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Michael Jordan - Chicago Bulls - Utah Jazz - Game 5 1997 NBA Finals
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Chicago Bulls Writer Believes Michael Jordan Suffered From Altitude Sickness During ‘Flu Game’

Chicago Bulls Michael Jordan at the end of game five of the 1997 NBA Finals 11 June at the Delta Center in Salt Lake City, Utah. Jordan scored 38 points leading the Bulls to a 90-88 to take a 3-2 lead in the series. AFP PHOTO/JEFF HAYNES (Photo credit: JEFF HAYNES/AFP via Getty Images)

SALT LAKE CITY, Utah – Author of the book “The Jordan Rules” and Bulls.com writer Sam Smith believes that NBA legend and former Chicago Bulls guard Michael Jordan suffered from altitude sickness during the “flu game” in the 1997 NBA Finals.

Jordan suffered from flu-like symptoms before and during the game on June 11, 1997, in Salt Lake City.

Despite the symptoms, the Bulls guard put up 38 points on 13-27 field goals, 7 rebounds, 5 assists, 3 steals, and a block to lead Chicago to a 90-88 win.

Jordan’s performance earned the contest the nickname MJ’s “Flu Game.”

The victory gave Jordan and the Bulls a 3-2 advantage in the series as they traveled back to the Windy City for a championship-clinching Game 6 win.

In the more than 20 years that have passed since that game, many have wondered if Jordan suffered from influenza or if the symptoms were caused by something else.

In the recent ESPN documentary series, “The Last Dance,” it was said that Jordan had food poisoning from pizza ordered the night before Game 5.

Altitude Sickness?

Smith joined The Dan Patrick Show on Friday, May 22, and the Bulls guard didn’t have food poisoning during the “flu game.”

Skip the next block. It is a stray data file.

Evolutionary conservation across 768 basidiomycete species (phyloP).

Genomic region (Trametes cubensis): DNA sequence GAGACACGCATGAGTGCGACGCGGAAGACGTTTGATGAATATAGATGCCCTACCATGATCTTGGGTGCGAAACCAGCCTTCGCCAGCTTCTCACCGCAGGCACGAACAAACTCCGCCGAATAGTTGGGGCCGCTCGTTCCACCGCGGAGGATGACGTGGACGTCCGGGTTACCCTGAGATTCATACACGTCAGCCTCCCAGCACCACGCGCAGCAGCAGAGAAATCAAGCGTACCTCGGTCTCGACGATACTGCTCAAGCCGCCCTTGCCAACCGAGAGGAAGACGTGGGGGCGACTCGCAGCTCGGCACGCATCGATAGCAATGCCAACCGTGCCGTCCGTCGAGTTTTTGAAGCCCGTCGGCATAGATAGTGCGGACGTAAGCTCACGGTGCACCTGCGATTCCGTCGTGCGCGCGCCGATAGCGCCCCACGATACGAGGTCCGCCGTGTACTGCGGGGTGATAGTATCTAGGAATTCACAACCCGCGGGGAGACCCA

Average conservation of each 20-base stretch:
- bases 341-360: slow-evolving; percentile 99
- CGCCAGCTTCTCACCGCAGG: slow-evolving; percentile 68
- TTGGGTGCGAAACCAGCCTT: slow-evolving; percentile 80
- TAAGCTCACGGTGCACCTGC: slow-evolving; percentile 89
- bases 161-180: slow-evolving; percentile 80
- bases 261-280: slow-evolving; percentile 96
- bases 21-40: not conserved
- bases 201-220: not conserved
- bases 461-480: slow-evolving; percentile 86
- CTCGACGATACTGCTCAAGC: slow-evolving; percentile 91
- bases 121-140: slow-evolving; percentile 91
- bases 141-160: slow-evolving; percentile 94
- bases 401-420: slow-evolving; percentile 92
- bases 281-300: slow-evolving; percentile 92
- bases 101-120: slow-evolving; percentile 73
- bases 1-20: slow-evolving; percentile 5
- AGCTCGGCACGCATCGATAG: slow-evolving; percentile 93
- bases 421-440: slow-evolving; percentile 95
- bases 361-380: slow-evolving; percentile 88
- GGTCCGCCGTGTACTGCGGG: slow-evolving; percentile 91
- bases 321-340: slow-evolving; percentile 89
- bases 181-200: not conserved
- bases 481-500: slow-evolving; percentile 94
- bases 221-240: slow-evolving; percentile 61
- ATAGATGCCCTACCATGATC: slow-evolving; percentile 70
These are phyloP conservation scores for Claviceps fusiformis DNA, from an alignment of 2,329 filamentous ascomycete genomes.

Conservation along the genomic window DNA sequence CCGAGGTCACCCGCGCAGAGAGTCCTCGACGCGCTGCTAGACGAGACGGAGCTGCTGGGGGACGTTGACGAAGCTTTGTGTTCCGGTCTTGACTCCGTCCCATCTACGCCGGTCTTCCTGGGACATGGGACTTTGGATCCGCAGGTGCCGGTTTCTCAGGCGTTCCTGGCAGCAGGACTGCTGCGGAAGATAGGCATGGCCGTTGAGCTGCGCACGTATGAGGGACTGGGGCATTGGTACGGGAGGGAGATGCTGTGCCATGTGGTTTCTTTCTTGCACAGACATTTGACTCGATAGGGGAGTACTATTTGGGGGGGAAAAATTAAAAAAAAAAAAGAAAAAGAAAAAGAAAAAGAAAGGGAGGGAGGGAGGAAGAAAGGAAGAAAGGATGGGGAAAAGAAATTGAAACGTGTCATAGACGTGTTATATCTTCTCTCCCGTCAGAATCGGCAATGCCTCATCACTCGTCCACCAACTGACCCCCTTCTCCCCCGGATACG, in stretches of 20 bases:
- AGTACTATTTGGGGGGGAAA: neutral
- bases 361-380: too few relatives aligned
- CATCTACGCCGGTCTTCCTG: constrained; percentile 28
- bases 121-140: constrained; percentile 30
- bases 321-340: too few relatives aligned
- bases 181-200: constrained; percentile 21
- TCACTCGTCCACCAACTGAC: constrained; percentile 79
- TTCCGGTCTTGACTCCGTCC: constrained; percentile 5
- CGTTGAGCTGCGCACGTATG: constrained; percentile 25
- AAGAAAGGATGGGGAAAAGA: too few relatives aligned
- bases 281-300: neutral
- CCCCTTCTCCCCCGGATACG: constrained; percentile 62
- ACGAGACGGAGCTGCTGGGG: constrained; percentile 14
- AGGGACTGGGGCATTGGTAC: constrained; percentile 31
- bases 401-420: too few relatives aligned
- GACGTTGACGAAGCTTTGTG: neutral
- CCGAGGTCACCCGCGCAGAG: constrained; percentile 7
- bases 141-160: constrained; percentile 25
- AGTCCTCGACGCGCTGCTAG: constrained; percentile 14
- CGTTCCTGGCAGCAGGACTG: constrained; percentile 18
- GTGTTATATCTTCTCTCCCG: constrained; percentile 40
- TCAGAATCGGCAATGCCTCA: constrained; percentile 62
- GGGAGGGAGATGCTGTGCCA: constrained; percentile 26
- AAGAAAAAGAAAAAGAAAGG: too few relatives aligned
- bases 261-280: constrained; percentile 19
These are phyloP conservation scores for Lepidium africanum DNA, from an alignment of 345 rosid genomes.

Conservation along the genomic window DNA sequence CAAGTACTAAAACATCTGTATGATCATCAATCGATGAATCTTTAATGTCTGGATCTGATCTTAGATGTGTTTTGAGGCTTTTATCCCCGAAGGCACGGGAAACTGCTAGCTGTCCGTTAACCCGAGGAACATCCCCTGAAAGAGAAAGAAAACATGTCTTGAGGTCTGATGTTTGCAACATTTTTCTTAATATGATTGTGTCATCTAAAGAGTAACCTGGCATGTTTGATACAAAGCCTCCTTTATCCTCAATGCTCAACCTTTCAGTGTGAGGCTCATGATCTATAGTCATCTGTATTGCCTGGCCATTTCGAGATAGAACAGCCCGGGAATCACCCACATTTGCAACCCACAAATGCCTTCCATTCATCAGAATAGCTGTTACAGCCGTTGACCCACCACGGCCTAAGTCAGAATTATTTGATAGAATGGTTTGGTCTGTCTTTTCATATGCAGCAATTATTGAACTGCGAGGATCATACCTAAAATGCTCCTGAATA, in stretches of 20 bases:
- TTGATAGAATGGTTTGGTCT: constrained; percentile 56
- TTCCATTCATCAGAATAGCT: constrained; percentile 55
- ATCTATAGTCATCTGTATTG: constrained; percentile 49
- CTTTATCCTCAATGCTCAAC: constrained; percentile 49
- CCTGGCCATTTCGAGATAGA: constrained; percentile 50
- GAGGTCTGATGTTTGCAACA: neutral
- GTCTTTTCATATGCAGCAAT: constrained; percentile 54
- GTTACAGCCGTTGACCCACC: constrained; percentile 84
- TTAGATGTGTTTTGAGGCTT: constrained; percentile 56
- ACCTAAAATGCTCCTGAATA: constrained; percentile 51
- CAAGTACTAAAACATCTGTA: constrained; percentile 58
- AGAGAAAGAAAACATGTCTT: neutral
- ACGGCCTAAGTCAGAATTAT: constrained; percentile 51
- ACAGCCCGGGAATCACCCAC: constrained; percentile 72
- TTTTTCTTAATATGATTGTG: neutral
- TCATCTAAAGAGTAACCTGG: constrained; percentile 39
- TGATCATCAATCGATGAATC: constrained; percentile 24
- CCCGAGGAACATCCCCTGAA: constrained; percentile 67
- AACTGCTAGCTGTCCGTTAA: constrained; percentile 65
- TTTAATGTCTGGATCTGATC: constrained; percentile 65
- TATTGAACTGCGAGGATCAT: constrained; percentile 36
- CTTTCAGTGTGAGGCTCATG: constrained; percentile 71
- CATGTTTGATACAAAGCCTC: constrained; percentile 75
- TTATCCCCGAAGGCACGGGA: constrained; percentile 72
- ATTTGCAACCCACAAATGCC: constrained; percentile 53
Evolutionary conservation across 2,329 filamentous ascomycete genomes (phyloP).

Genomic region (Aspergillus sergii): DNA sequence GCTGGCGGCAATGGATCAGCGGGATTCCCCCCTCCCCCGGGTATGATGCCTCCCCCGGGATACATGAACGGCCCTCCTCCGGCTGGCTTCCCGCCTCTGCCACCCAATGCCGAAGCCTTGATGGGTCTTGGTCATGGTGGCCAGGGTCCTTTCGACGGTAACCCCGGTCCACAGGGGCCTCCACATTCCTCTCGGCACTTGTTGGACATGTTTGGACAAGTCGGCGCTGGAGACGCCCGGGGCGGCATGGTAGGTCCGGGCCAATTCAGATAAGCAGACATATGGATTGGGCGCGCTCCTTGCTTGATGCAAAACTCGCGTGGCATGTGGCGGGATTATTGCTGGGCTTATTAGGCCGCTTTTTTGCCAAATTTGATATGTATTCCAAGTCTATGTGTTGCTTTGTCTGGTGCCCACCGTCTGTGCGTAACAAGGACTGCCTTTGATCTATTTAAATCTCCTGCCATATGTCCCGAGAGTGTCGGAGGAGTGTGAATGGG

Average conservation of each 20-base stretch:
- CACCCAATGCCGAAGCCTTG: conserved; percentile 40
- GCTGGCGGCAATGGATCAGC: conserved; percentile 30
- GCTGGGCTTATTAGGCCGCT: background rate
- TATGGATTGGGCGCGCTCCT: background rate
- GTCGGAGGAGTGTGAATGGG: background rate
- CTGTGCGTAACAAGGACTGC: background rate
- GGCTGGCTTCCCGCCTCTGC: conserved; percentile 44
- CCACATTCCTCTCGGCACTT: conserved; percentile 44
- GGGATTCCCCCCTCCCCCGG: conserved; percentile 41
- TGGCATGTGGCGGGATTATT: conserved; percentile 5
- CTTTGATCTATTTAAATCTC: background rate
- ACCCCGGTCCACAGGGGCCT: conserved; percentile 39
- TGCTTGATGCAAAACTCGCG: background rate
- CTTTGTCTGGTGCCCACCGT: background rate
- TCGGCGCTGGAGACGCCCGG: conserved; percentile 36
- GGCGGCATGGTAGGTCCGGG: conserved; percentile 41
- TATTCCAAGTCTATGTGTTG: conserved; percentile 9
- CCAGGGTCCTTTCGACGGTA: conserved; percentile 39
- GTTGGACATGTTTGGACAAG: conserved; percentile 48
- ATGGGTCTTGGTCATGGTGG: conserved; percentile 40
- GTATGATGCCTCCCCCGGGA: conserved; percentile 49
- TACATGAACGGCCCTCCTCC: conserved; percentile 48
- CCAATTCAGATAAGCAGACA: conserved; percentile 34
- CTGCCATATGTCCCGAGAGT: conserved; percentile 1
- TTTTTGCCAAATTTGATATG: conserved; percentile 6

“It wasn’t food poisoning. He made that up. There we several things based on a true story kind of thing in this and that was one of them. I know if our society we like to believe in conspiracy theories a lot cause they’re a lot more fun and interesting than the truth,” Smith told Dan Patrick. “He wasn’t poisoned. That’s not what happened… The story in watching the documentary, I mean seriously, five people — Michael Jordan the most protected — nobody knows where he is — secure person. All the sudden five guys from a pizza place —and by the way, who’s ordering pizza in Salt Lake City? But beyond that and they were in Park City.”

Patrick asked Smith if he didn’t think it was food poisoning, what he thought Jordan suffered from during the “flu game” performance.

“He was ill. There’s no question. I think he had something that wasn’t as manly as maybe some other episodes,” Smith said. “I think because what they were doing they were going up to Park City in the mountains in the ski area to stay. That’s where they stayed. So they had a practice in Salt Lake City. So they kept coming in and out and I think it was altitude sickness. The symptoms that he had fit that much more than anything else that he had. There was some sort of illness. No question he was ill. I wouldn’t deny that. He definitely was. He was sick but he wasn’t poisoned.

Food Poisoning Theory

Prior to the final two episodes of “The Last Dance,” Jordan’s longtime trainer Tim Grover, said that Jordan suffered from food poisoning during the game and that it came from pizza.

Grover joined Barstool Sports’ “Pardon My Take” podcast to state his opinion for the cause of Jordan’s symptoms from the well-known game.

“One hundred percent it was food poisoning, 100 percent,” Grover said. “Obviously it just sounds better to be the ‘Flu Game’ than the ‘Food Poisoning Game.'”

Jordan’s longtime trainer continued by saying that the Bulls star ordered late-night pizza from a restaurant in Park City, Utah the evening before Game 5.

Grover said that he answered the hotel door and saw five delivery people and thought that was suspicious. He told Jordan of his suspicions but Jordan at the pizza anyway.

“Nobody ate the pizza but him. Nobody,” Grover continued. “There were no signs of flu, anything, being sick before that. Then, about 3 o’clock in the morning, I get a call to my room that just says, ‘Hey, man, come to MJ’s room’ and he’s literally curled up in the fetal position. I’ve not known any flu that can hit you that fast, but I know how quickly food poisoning can hit you.”

If either Smith or Grover have the correct answer, it seems as though Jordan’s famous “flu game” performance should more correctly be dubbed “The Altitude Sickness Game” or “The Food Poisoning Game.”

“That’s my story, that’s what I observed,” Grover said. “I was in the room when all this was going on, so if anybody had a better look than I did I’d like to see who that person was because they definitely weren’t there.”